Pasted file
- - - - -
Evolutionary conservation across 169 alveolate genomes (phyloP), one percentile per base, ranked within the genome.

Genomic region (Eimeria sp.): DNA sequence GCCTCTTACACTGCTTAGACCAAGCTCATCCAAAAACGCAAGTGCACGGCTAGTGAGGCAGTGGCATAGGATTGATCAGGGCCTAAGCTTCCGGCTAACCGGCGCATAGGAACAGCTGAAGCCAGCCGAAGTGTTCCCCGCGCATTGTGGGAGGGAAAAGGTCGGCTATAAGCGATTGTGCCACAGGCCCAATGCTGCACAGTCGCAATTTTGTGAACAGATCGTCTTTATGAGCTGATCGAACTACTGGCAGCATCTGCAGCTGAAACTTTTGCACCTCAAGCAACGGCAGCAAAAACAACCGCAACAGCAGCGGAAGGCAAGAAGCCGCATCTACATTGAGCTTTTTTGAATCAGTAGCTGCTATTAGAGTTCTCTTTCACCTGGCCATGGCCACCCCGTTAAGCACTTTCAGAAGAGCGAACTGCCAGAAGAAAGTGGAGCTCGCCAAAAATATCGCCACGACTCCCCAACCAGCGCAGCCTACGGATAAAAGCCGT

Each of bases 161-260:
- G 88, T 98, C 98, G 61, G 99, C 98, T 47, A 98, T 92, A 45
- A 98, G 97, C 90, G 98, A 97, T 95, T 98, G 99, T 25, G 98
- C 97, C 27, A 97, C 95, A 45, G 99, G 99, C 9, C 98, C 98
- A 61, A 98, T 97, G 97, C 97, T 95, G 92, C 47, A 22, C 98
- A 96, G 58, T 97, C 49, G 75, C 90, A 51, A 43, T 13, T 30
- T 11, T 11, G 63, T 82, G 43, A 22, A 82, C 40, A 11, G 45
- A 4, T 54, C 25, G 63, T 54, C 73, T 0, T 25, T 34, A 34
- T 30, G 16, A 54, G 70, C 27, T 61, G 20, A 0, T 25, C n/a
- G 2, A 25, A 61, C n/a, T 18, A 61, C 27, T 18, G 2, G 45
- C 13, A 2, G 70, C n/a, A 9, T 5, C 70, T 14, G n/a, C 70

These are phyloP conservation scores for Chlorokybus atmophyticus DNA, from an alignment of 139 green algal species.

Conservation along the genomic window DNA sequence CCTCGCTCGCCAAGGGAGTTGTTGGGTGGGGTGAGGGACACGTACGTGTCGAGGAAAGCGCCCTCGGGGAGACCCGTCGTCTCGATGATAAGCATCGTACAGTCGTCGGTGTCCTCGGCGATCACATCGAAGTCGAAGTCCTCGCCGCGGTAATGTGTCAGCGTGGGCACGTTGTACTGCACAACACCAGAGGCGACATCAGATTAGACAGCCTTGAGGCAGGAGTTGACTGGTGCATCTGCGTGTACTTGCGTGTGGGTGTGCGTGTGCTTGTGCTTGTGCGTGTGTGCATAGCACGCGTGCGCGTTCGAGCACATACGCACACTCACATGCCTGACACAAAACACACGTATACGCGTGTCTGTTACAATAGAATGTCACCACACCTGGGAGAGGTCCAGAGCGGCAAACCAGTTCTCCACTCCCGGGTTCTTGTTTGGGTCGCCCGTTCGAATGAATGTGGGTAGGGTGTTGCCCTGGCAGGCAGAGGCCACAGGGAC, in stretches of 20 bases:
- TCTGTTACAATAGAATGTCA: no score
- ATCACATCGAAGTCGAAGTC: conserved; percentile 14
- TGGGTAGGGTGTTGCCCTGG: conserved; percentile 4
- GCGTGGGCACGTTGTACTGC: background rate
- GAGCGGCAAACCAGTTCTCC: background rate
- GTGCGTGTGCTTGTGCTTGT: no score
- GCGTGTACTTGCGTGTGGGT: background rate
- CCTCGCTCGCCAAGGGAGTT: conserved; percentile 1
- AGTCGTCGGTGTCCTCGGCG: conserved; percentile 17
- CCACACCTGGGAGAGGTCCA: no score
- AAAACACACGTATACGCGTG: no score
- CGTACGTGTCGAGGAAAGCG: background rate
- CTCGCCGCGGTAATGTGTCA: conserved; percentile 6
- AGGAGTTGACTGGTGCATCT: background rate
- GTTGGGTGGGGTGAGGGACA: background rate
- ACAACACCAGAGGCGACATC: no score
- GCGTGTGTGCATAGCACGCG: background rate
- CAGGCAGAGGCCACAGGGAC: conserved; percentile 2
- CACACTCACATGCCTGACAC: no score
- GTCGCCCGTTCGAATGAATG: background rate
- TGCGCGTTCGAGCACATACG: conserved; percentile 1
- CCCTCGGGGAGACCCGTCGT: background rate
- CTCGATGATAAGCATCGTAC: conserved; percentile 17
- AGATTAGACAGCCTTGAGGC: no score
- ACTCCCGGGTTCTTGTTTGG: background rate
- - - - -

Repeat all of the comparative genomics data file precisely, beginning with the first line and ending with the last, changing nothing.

Evolutionary conservation across 169 alveolate genomes (phyloP), one percentile per base, ranked within the genome.

Genomic region (Eimeria sp.): DNA sequence GCCTCTTACACTGCTTAGACCAAGCTCATCCAAAAACGCAAGTGCACGGCTAGTGAGGCAGTGGCATAGGATTGATCAGGGCCTAAGCTTCCGGCTAACCGGCGCATAGGAACAGCTGAAGCCAGCCGAAGTGTTCCCCGCGCATTGTGGGAGGGAAAAGGTCGGCTATAAGCGATTGTGCCACAGGCCCAATGCTGCACAGTCGCAATTTTGTGAACAGATCGTCTTTATGAGCTGATCGAACTACTGGCAGCATCTGCAGCTGAAACTTTTGCACCTCAAGCAACGGCAGCAAAAACAACCGCAACAGCAGCGGAAGGCAAGAAGCCGCATCTACATTGAGCTTTTTTGAATCAGTAGCTGCTATTAGAGTTCTCTTTCACCTGGCCATGGCCACCCCGTTAAGCACTTTCAGAAGAGCGAACTGCCAGAAGAAAGTGGAGCTCGCCAAAAATATCGCCACGACTCCCCAACCAGCGCAGCCTACGGATAAAAGCCGT

Each of bases 161-260:
- G 88, T 98, C 98, G 61, G 99, C 98, T 47, A 98, T 92, A 45
- A 98, G 97, C 90, G 98, A 97, T 95, T 98, G 99, T 25, G 98
- C 97, C 27, A 97, C 95, A 45, G 99, G 99, C 9, C 98, C 98
- A 61, A 98, T 97, G 97, C 97, T 95, G 92, C 47, A 22, C 98
- A 96, G 58, T 97, C 49, G 75, C 90, A 51, A 43, T 13, T 30
- T 11, T 11, G 63, T 82, G 43, A 22, A 82, C 40, A 11, G 45
- A 4, T 54, C 25, G 63, T 54, C 73, T 0, T 25, T 34, A 34
- T 30, G 16, A 54, G 70, C 27, T 61, G 20, A 0, T 25, C n/a
- G 2, A 25, A 61, C n/a, T 18, A 61, C 27, T 18, G 2, G 45
- C 13, A 2, G 70, C n/a, A 9, T 5, C 70, T 14, G n/a, C 70

These are phyloP conservation scores for Chlorokybus atmophyticus DNA, from an alignment of 139 green algal species.

Conservation along the genomic window DNA sequence CCTCGCTCGCCAAGGGAGTTGTTGGGTGGGGTGAGGGACACGTACGTGTCGAGGAAAGCGCCCTCGGGGAGACCCGTCGTCTCGATGATAAGCATCGTACAGTCGTCGGTGTCCTCGGCGATCACATCGAAGTCGAAGTCCTCGCCGCGGTAATGTGTCAGCGTGGGCACGTTGTACTGCACAACACCAGAGGCGACATCAGATTAGACAGCCTTGAGGCAGGAGTTGACTGGTGCATCTGCGTGTACTTGCGTGTGGGTGTGCGTGTGCTTGTGCTTGTGCGTGTGTGCATAGCACGCGTGCGCGTTCGAGCACATACGCACACTCACATGCCTGACACAAAACACACGTATACGCGTGTCTGTTACAATAGAATGTCACCACACCTGGGAGAGGTCCAGAGCGGCAAACCAGTTCTCCACTCCCGGGTTCTTGTTTGGGTCGCCCGTTCGAATGAATGTGGGTAGGGTGTTGCCCTGGCAGGCAGAGGCCACAGGGAC, in stretches of 20 bases:
- TCTGTTACAATAGAATGTCA: no score
- ATCACATCGAAGTCGAAGTC: conserved; percentile 14
- TGGGTAGGGTGTTGCCCTGG: conserved; percentile 4
- GCGTGGGCACGTTGTACTGC: background rate
- GAGCGGCAAACCAGTTCTCC: background rate
- GTGCGTGTGCTTGTGCTTGT: no score
- GCGTGTACTTGCGTGTGGGT: background rate
- CCTCGCTCGCCAAGGGAGTT: conserved; percentile 1
- AGTCGTCGGTGTCCTCGGCG: conserved; percentile 17
- CCACACCTGGGAGAGGTCCA: no score
- AAAACACACGTATACGCGTG: no score
- CGTACGTGTCGAGGAAAGCG: background rate
- CTCGCCGCGGTAATGTGTCA: conserved; percentile 6
- AGGAGTTGACTGGTGCATCT: background rate
- GTTGGGTGGGGTGAGGGACA: background rate
- ACAACACCAGAGGCGACATC: no score
- GCGTGTGTGCATAGCACGCG: background rate
- CAGGCAGAGGCCACAGGGAC: conserved; percentile 2
- CACACTCACATGCCTGACAC: no score
- GTCGCCCGTTCGAATGAATG: background rate
- TGCGCGTTCGAGCACATACG: conserved; percentile 1
- CCCTCGGGGAGACCCGTCGT: background rate
- CTCGATGATAAGCATCGTAC: conserved; percentile 17
- AGATTAGACAGCCTTGAGGC: no score
- ACTCCCGGGTTCTTGTTTGG: background rate